The States 2022 accounts have been published with a dire warning from the island's finance lead that we must deal with our deficit urgently.
With the States of Guernsey's overall deficit for 2022 sitting at £135m, its operating deficit (the difference between its expenditure and its income) was £3m.
Deputy Mark Helyar said this needs addressing, as we’re not bringing in enough money to cover the cost of public services. He's also warned that the continuing rise in demand for health services is impacting public finances and that "this is not a problem for the future anymore".
The Treasury Lead on Policy and Resources also said the accounts should put paid to any claims that the island's accounts weren't accurate. That claim was made repeatedly during the Tax Review debate earlier this year.
Pictured: Deputy Mark Helyar has made repeated warnings about the island's finances, including when he presented his 2023 budget last autumn.
“We have an operating deficit of £3m meaning we’re already not bringing in enough to cover costs," said Deputy Helyar. "The continuing rise in demand for health services is impacting our public finances now, this is not a problem for the future anymore. International recruitment challenges and the impact of the war in Ukraine add to the already very difficult situation we’re in.
"What is positive is that we continue to move forward in our transition to International Public Sector Accounting Standards. And as we get nearer to completing the transition, I hope it puts to bed the myth that the Accounts, which are independently audited, aren’t accurate or cannot be relied upon. This has never been the case, but it’s become a way of distracting from the genuine problem of our deficit which we must deal with urgently.”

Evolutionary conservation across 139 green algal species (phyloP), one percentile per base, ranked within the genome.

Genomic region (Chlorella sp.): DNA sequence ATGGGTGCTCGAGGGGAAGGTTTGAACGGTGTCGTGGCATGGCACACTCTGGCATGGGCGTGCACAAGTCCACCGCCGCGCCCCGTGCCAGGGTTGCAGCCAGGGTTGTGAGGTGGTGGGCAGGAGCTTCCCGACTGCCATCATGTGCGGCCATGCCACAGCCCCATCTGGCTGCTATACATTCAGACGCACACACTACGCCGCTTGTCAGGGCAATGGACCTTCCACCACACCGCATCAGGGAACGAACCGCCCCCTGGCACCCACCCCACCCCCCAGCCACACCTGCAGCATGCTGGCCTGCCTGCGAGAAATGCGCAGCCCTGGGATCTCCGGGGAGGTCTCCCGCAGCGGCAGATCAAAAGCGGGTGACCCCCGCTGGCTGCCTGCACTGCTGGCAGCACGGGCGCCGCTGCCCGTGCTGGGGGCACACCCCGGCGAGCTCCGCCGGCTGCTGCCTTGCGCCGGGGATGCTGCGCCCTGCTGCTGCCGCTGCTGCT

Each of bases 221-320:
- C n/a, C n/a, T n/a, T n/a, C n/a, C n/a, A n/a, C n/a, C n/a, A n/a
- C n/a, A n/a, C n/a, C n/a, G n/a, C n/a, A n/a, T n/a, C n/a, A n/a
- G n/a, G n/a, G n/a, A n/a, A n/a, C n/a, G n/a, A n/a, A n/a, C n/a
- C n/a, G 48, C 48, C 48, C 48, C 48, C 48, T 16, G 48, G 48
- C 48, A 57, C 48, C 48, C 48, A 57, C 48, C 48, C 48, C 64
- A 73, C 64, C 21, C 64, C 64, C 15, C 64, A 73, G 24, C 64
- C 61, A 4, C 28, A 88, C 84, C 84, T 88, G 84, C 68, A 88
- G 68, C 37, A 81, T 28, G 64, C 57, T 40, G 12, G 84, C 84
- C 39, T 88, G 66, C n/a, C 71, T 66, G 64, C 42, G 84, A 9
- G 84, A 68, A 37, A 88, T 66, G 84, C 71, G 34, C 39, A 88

The States of Guernsey Accounts 2022 are published HERE.
For the first time 'fixed assets' are included to reflect the value of things like States-owned land, buildings, vehicles and equipment. This also means that depreciation of these assets is included in the accounts, and in 2022 this totalled around £30m.
The value of Social Security Funds has also been incorporated for the first time.
These changes have been made as part of the transition to International Public Sector Accounting Standards. The States is making this change in phases with the Trading Entities (the dairy, ports, and others) all presented separately for 2022 but due to be incorporated into one accounts spreadsheet in the future.
The States said these changes in how the Accounts are presented 'have the benefit of showing the States overall financial position, rather than having different aspects separated out'.
The States of Guernsey's overall deficit for 2022 was £135m.
The overall operating deficit - the difference between its expenditure and its income – was £3m in 2022. However, once depreciation, interest payable and received, and investment losses are included, the overall deficit is £135m.
P&R says "2022 was a particularly bad year for investments as markets were impacted by global events, including the war in Ukraine, rising energy prices and in turn, rises in the cost of living".
The return on Guernsey’s investments of -11.63% is described as "not out of step with the weakness seen in markets, despite Guernsey having a well-diversified portfolio of investments".
P&R urged for investments to be "kept in context, as losses in one year can be recouped as markets bounce back" stating that "a much more long-term view is taken for the performance of investments".
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